African staff attack UK firm over racism and poverty pay

29 May 2007 - 3:35pm
Press release

African workers today warn London mayor Ken Livingstone over a British company's potential bid to handle security at the 2012 Olympics amid claims that its staff face poverty wages and racist treatment by their bosses.

Black employees of Group 4 Securicor allege their white managers at the US embassy in the South African capital Pretoria force them to use separate toilets while white guards are given keys to the company toilet. And black G4S guards at Johannesburg airport complain that white supervisors call them 'kaffirs' and 'monkeys', according to a new report from a fact-finding delegation to Southern Africa including the anti-poverty charity War on Want and international trade unions.

The report - Who Protects the Guards? - is launched to coincide with the firm's annual general meeting today (31 May) in London. Group 4 Securicor is the largest employer listed on the London Stock Exchange and the world's biggest employer in the security sector, with 470,000 staff in over 100 countries.

The report reveals that G4S pays workers so little in Malawi that their daily meals consist of only bread, they live in homes without electricity or running water and cannot afford to meet their children's school or medical fees. They earn on average £13 a month - only a quarter of a living wage. The firm's dog handlers in Malawi frequently work 18-24 hour shifts without any breaks and are disciplined for eating on duty. Supervisors often bring food for the dog, but nothing for the guards. And though G4S guards in Mozambique receive on average £31 a month, this represents just half a living wage in their country.

War on Want trade unions officer Jackie Simpkins said: "The poor wages and conditions suffered by G4S African workers beggar belief. We call on Mr Livingstone to make decent treatment for all workers a condition for any company winning a 2012 Olympics security contract. The British government must introduce binding regulation over UK firms' behaviour towards its overseas workers."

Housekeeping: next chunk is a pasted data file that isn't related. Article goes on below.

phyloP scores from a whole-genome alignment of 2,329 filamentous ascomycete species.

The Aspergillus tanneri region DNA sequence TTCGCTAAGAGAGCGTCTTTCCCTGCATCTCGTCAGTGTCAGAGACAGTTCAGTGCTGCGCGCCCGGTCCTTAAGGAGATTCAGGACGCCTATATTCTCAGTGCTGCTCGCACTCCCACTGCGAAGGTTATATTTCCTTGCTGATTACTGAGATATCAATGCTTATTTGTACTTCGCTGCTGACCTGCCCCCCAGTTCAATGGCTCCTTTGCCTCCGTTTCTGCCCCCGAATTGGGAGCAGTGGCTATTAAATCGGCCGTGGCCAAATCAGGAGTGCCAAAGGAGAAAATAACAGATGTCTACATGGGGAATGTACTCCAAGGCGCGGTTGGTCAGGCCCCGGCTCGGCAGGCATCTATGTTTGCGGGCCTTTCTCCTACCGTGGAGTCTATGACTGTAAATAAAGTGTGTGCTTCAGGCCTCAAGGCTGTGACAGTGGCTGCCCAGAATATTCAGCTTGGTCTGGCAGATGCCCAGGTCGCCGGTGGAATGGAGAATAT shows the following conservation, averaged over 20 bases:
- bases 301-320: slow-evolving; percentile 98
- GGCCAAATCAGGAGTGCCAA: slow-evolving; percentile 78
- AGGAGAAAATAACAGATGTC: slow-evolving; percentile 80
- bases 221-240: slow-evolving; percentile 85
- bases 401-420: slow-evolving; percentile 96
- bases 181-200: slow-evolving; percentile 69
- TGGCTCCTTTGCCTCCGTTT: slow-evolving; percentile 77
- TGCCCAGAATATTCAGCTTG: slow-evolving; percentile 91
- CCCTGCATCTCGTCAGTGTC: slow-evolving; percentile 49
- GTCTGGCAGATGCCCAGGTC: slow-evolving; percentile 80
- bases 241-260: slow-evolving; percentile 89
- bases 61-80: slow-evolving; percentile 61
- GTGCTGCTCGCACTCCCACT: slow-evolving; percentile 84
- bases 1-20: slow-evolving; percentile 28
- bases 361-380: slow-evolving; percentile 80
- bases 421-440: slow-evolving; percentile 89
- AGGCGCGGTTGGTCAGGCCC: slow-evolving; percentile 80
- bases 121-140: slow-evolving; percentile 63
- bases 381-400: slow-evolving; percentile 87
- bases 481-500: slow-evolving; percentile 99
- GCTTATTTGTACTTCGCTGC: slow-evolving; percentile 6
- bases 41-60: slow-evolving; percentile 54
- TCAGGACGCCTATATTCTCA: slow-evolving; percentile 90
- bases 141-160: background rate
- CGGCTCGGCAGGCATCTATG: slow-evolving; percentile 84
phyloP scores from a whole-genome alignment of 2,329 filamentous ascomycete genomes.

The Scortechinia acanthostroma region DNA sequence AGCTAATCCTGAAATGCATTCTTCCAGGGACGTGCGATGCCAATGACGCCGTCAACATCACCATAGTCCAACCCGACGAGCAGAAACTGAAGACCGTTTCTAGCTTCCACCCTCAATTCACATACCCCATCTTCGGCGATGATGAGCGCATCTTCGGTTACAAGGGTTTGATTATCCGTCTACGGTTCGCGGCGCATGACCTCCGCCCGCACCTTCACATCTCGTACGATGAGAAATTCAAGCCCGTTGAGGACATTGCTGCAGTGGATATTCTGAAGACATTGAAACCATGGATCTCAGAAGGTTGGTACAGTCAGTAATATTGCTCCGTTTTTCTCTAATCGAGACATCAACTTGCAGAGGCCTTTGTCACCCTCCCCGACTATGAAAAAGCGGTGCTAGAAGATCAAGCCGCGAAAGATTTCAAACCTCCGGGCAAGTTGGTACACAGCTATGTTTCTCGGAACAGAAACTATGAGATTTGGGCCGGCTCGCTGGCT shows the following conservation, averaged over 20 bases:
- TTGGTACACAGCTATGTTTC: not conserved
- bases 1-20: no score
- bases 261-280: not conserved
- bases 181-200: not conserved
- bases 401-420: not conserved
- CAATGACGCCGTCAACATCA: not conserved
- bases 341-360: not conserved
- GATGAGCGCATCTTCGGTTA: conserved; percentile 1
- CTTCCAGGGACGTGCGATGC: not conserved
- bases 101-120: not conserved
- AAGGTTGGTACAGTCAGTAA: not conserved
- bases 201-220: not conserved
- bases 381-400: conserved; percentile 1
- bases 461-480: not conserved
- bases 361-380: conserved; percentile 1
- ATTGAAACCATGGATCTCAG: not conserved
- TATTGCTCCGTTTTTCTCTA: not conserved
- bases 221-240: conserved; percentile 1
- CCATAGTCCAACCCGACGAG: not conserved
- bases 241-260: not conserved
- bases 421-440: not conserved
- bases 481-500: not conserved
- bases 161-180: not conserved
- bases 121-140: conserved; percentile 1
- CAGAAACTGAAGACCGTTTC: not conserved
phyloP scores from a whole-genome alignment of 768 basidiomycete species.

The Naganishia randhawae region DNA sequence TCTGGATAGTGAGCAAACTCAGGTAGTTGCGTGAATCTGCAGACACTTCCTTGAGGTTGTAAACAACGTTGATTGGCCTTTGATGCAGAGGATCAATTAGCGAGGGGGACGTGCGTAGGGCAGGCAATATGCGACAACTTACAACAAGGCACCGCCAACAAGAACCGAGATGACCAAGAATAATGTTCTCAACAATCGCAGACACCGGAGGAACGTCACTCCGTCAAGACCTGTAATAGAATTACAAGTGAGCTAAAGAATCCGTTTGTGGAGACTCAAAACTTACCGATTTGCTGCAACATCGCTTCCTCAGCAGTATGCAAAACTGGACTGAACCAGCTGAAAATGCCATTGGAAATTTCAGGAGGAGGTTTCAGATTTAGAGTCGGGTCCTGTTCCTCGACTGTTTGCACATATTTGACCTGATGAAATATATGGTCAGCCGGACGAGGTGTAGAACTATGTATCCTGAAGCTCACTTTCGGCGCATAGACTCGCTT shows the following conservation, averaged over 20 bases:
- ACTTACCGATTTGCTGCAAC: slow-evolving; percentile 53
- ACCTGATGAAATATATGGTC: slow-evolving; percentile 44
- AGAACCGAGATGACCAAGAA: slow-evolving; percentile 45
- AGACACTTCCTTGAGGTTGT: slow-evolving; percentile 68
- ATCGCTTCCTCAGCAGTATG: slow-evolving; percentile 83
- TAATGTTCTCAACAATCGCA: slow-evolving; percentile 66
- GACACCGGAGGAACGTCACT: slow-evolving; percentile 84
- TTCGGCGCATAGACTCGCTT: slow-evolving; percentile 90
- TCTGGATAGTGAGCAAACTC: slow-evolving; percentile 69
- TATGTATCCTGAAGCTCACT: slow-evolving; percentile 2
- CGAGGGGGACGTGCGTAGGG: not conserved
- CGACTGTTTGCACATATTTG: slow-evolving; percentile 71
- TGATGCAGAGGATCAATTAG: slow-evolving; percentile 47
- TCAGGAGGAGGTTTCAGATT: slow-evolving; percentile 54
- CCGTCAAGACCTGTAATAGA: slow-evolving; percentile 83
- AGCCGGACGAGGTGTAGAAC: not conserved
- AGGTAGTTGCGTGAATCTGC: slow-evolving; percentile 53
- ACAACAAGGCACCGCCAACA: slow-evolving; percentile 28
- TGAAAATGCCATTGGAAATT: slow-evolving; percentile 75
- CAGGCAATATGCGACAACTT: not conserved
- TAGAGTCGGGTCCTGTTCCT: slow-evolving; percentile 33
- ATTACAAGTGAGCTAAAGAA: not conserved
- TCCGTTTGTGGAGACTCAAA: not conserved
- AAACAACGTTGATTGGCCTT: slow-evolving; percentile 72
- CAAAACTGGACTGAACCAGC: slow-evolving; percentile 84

In Malawi and Mozambique G4S guards protest that they have not received the overtime pay owed to them. In Malawi guards work 12 hours a day at least six days a week, often seven. But after staff exceed their eight-hour day, G4S pays them for only half of the extra hours. Workers claim the company has not fully complied with a Mozambique arbitration panel which ruled that staff were not properly compensated for overtime. The firm itself has admitted that no overtime was paid in Mozambique between 1994 and 2005.

Mozambique employment minister, Helena Taipo, whose order to the company to pay the overtime was ignored, says: "G4S doesn't respect Mozambique's laws."

And while G4S turnover last year exceeded £4 billion, cheap labour costs help make its African profit margins 40 per cent higher than in Europe and North America.

Last year the company won security contracts for the 2006 World Cup football tournament in Germany. Campaigners have told Mr Livingstone that in order for G4S to win the lucrative security contracts at the 2012 Olympics, estimated to be worth around £500m, the company must ensure decent treatment for all its workers around the globe. A similar message has gone to the South African government over the World Cup football tournament there in 2010.

The report follows a fact-finding mission to South Africa, Malawi and Mozambique by an international UNI Property Services delegation which included UK representatives from War on Want and the Transport and General Workers' Union.



Paul Collins, War on Want media office (+44) (0)20 7549 0584 (+44) (0)7983 550728


  • The PDF report can be downloaded here.
  • Patrick Finyamowa, a G4S guard in Malawi, and Macdonald Chuma, assistant secretary of the Malawi-based Textile and Garment Workers' Union, which represents the company's workers, will visit Britain from 29 May to 1 June. Both will be available for interview. Thieves attacked Patrick to steal a client's car battery. But G4S made him reimburse the client. His wage is so low that he needed two years to pay.
  • Patrick and Macdonald, with delegation members, will attend a reception organised by the Transport and General Workers' Union and War on Want at 6 pm UK time on Wednesday 30 May at the union's headquarters, Transport House, 128 Theobalds Road, Holborn, London WC1X 8TN.
  • The G4S annual meeting will take place at 2.00 pm UK time on Thursday 31 May at Ironmongers' Hall, Barbican, London EC2Y 8AA.
  • More than 82,000 employees work for G4S in 18 African countries. The firm is growing in Africa and bought two security companies this year in South Africa and Mozambique. Around the world, G4S employs over 470,000 workers in 104 countries.
  • Other delegates on the fact-finding mission were from the International Centre for Trade Union Rights, the London School of Economics, the German union Ver.di, the Swedish Transport Workers' Union, the Geneva-based UNI Property Services Global Union, UNI Africa, the Washington-based Service Employees International Union, and the International Commission for Labor Rights, based in New York.



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The right to be paid a living wage is a basic entitlement of all working people the world over, whether they work in the public or private sectors, in the global South or North.

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